Courtesy of Wikimedia Commons
Courtesy of Wikimedia Commons

UC President Janet Napolitano met with 10 veteran-student representatives from each UC campus on Jan. 31 and announced the formation of a systemwide veterans’ advisory group on Feb. 3. The group seeks to address unique challenges for current and incoming veterans in higher education by increasing communication about financial aid and improving training for staff who deal with veterans’ affairs.

“I anticipate that this advisory group will be instrumental in helping us formulate and improve policies that directly affect our current and future student veterans,” Napolitano said. There are more than 1,300 military veterans and 100 active-duty military personnel currently enrolled as UC students systemwide, according to a press release by the UC Office of the President (UCOP).

Charles Kim, president of UCR’s Association of Veterans and Servicemembers and UCR’s campus representative on the systemwide committee, explained the increasing financial hardships often facing university student veterans.

“When we do get out (of military service), there is financial aid available for us through the GI Bill,” he stated, referring to the federal Post 9/11 GI Bill which covers all in-state tuition and fees for returning veterans who are pursuing higher education for up to 36 months of full-time enrollment. “However, there is a lot of financial aid we don’t know about. Financial aid through the GI Bill may cover your tuition and housing, however, it may not cover your full financial need.”

Currently, there are no further plans by the UC president to create additional financial aid programs for returning veterans. With the exception of the GI Bill, veterans can only apply to the same state and federal financial aid programs available to every other UC student.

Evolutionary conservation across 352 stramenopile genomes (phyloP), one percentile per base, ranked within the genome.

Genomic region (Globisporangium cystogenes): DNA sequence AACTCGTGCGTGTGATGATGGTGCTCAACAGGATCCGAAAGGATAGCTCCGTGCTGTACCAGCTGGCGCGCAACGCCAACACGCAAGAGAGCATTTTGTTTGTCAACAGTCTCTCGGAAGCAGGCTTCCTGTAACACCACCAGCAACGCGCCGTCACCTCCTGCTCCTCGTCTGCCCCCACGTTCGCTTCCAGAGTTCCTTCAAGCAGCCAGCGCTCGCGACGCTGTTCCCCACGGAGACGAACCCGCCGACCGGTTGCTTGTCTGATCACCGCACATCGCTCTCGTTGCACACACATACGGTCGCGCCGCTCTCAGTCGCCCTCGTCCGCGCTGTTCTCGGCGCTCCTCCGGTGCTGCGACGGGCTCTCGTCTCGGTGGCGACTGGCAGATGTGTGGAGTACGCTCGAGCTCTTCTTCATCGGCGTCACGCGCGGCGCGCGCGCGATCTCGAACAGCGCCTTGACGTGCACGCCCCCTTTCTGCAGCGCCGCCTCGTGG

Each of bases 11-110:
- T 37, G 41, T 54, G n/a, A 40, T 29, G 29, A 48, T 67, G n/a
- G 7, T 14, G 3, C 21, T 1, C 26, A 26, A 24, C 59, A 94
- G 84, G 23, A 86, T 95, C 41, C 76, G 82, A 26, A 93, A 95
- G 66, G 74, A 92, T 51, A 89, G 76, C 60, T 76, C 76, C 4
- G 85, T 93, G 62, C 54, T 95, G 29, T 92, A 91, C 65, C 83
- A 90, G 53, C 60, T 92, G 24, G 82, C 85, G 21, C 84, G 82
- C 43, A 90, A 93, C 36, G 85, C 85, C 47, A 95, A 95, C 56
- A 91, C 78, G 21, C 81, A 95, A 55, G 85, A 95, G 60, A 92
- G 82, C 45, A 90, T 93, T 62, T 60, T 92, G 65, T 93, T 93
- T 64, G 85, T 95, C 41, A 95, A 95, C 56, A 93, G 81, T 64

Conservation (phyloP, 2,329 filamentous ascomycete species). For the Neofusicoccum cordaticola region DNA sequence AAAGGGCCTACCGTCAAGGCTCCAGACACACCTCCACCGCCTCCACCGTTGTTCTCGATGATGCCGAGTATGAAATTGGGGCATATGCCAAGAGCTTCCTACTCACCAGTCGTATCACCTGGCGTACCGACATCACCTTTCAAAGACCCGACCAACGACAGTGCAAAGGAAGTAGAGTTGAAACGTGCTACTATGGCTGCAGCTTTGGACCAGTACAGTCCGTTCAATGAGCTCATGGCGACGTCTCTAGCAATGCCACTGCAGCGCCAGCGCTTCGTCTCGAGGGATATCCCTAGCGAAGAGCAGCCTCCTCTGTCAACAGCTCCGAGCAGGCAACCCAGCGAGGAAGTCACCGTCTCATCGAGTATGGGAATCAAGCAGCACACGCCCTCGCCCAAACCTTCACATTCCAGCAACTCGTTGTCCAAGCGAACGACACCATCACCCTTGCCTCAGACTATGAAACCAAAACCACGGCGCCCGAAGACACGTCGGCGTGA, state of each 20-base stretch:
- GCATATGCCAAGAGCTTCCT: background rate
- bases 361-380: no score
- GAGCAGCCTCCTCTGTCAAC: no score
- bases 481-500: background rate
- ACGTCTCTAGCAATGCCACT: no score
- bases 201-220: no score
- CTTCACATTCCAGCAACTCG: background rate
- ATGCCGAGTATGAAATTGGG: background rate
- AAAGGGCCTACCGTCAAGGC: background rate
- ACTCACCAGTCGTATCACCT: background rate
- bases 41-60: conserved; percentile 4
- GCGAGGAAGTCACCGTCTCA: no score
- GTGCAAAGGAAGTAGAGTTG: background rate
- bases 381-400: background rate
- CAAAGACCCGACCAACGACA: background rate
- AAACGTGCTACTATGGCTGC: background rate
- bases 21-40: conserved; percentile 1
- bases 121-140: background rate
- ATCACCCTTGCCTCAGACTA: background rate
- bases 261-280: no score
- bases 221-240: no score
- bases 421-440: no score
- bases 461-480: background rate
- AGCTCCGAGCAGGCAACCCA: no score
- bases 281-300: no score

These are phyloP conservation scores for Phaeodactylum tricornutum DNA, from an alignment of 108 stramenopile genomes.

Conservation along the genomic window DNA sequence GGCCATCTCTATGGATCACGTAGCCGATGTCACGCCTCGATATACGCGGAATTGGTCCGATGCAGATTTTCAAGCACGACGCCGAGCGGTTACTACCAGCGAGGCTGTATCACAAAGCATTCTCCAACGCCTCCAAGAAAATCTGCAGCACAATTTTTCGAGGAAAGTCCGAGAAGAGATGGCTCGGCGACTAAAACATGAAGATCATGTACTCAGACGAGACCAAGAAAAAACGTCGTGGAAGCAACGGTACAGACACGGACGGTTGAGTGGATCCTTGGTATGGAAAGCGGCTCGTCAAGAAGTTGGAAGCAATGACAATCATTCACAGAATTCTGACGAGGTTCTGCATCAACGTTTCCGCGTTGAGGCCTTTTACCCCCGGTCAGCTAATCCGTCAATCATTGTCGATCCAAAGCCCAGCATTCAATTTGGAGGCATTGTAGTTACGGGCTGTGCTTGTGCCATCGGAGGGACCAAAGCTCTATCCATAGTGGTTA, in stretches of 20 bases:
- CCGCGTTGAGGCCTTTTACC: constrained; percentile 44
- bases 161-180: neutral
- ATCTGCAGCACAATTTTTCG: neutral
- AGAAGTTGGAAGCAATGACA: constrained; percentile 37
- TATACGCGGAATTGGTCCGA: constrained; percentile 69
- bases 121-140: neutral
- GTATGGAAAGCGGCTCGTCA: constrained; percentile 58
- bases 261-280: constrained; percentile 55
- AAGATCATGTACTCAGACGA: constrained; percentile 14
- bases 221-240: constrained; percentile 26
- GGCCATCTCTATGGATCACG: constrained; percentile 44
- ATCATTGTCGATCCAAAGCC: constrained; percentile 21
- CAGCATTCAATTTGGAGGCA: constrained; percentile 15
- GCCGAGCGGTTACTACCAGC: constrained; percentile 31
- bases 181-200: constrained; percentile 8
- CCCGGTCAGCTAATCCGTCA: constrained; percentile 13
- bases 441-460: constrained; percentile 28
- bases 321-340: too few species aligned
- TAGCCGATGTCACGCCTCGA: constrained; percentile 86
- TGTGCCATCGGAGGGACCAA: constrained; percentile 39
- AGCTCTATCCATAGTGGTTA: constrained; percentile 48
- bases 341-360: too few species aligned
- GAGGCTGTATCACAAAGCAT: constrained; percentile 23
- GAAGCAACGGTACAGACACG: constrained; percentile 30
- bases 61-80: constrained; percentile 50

Kim also mentioned the disconnect that may result between returning servicemen and incoming students. “It can be daunting,” Kim said. “You’re going to be a little bit older than (others in) the classes that you are in, so the things that are more popular to you may not be for them; music and Internet interests are different from the things you had growing up.” According to a national survey on student veterans, 78.9 percent of student veterans are over the age of 25.

In addition, Kim added that adjusting to school life may be difficult for student veterans. “For (two to three) years you’re living one type of lifestyle outside of academia (and) it may be three to four years since you’ve been out of high school (so) it’s difficult for some student veterans to adjust to a different kind of lifestyle,” he said.

UCR student veterans Nicholas Brown and Zaima Gonzalez felt pleased to hear that Napolitano was taking the initiative to improve the quality of life for student veterans throughout the UC system.

Blason Taon, a former member of the United States Army and current UCR student, said that many service members must juggle academics, gain additional experience through internships and even support a family. “With the presence of this (veterans) board in place, the stress which has already been heavily applied to us during our service can be minimized, and somewhat alleviated,” he said. “The veteran student body has serviced through their actions, we just need a voice to be heard.”